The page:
These gaps weren't marked either, but I knew when I first hit the old roadbed at
Low Gap that was a source of controversy in the 1930s.
In 1934, the CCC began building a road in this area as part of the same
national initiative that resulted in the Blue Ridge Parkway and Skyline Drive.
When the Georgia AT Club discovered it went by their brand new Rocky Knob
shelter, they were just a bit upset and successfully appealed to the Forest
Service to stop building the road because it conflicted with the Appalachian
By then, however, five miles of the recently-built Trail had been destroyed.
Some folks still think the AT should be re-routed on this five-mile section,
but I liked it. It's obvious where the 10-foot wide roadbed was built into the
side of the mountains, but trees, shrubs, and other plants have reclaimed most
of the area between the bank and the edge of the "road" where the two-foot wide
Trail runs. It reminded me of parts of several ultras I've run. Not a problem!
Near the end of this section was one of several thick stands of mountain
laurels and rhododendrons. Suddenly the "road" ended and I was back on another
lovely ridge with great views and cooling breezes.
Then came four miles of rocks, including a 1,076 foot descent, that took me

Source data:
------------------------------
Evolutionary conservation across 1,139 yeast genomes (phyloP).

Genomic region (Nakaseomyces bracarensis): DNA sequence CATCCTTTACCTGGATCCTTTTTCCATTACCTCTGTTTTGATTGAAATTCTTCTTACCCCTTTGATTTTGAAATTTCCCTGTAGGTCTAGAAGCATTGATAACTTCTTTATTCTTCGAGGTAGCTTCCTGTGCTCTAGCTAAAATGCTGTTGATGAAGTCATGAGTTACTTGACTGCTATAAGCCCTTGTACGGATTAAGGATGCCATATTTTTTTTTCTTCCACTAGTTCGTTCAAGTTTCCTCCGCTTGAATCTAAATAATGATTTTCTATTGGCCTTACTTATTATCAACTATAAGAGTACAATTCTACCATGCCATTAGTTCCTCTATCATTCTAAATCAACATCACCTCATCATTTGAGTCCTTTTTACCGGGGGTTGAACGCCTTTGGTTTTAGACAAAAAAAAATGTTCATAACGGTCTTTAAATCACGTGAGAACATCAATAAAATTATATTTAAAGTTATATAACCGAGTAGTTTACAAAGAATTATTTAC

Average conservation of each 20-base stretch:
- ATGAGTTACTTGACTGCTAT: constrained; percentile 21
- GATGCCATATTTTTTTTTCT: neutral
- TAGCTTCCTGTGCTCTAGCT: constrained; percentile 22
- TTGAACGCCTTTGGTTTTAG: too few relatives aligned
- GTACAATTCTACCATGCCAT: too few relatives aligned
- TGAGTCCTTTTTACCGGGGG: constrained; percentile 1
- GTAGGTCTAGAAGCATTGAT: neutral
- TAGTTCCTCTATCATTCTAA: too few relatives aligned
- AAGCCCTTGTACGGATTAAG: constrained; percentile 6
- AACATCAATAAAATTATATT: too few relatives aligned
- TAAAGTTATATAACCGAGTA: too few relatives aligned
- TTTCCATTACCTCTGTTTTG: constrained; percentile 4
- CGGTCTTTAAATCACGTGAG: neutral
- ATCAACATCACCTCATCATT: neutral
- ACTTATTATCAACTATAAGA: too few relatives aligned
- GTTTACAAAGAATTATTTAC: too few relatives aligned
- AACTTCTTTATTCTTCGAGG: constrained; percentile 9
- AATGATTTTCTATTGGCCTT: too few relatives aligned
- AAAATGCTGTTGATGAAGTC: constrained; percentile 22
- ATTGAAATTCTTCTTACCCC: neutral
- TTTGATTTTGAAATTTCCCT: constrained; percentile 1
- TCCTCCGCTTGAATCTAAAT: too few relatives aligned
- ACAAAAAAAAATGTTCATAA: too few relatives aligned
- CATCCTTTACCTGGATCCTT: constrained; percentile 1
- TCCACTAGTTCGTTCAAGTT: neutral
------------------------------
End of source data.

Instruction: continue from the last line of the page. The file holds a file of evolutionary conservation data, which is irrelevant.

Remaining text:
and hour and a half to negotiate . . . Mumble, grumble. I just
have to go slowly through those sections so I don't end up having ankle or foot
I finished today's run in 4:25, a little longer than expected but not bad
considering the slow pace through the rocks. I was a bit concerned that Jim
wasn't at the parking lot when I ended my run, so I sat on a comfy log and
stretched while Cody rolled around on the leaves, happy to have his pack off.
Jim showed up in about ten minutes and we went "home" to our new campsite at
Moccasin Creek State Park farther north in Georgia.
We almost didn't get there. Thank goodness Jim is a mechanical whiz. We had a
problem with one of the camper slide-OUTS not wanting to slide back IN this
morning so we could move the camper. Jim got under it to investigate and found a
big problem with the gears and a bolt that was sheared off. He was able to
jury-rig it so the slide would go in, but it'll need to be fixed in a more
permanent fashion soon. There is also a problem with the camper brakes, so he'll
be busy fixing them tomorrow.
Before the trip I was concerned about finding campsites along the way, but
hadn't thought too much about mechanical problems with a camper that is less
than two years old (and recently out of warranty!). Always something to distract
us from the job at hand.
Jim was so busy with the camper, going into town for parts, moving to another
park, getting groceries, and ferrying me to and from trail heads that he didn't
get to run today. He and Tater do plan to get in a good run from our camp site
up to the AT to Addis Gap and back tomorrow.
We have internet access at this campground so we can get on-line. Thanks to
all the folks who've sent us supportive e-mails recently, and to Lynn and Kevin
for North Carolina/Virginia campground info. As you can see, we need all the
help we can get!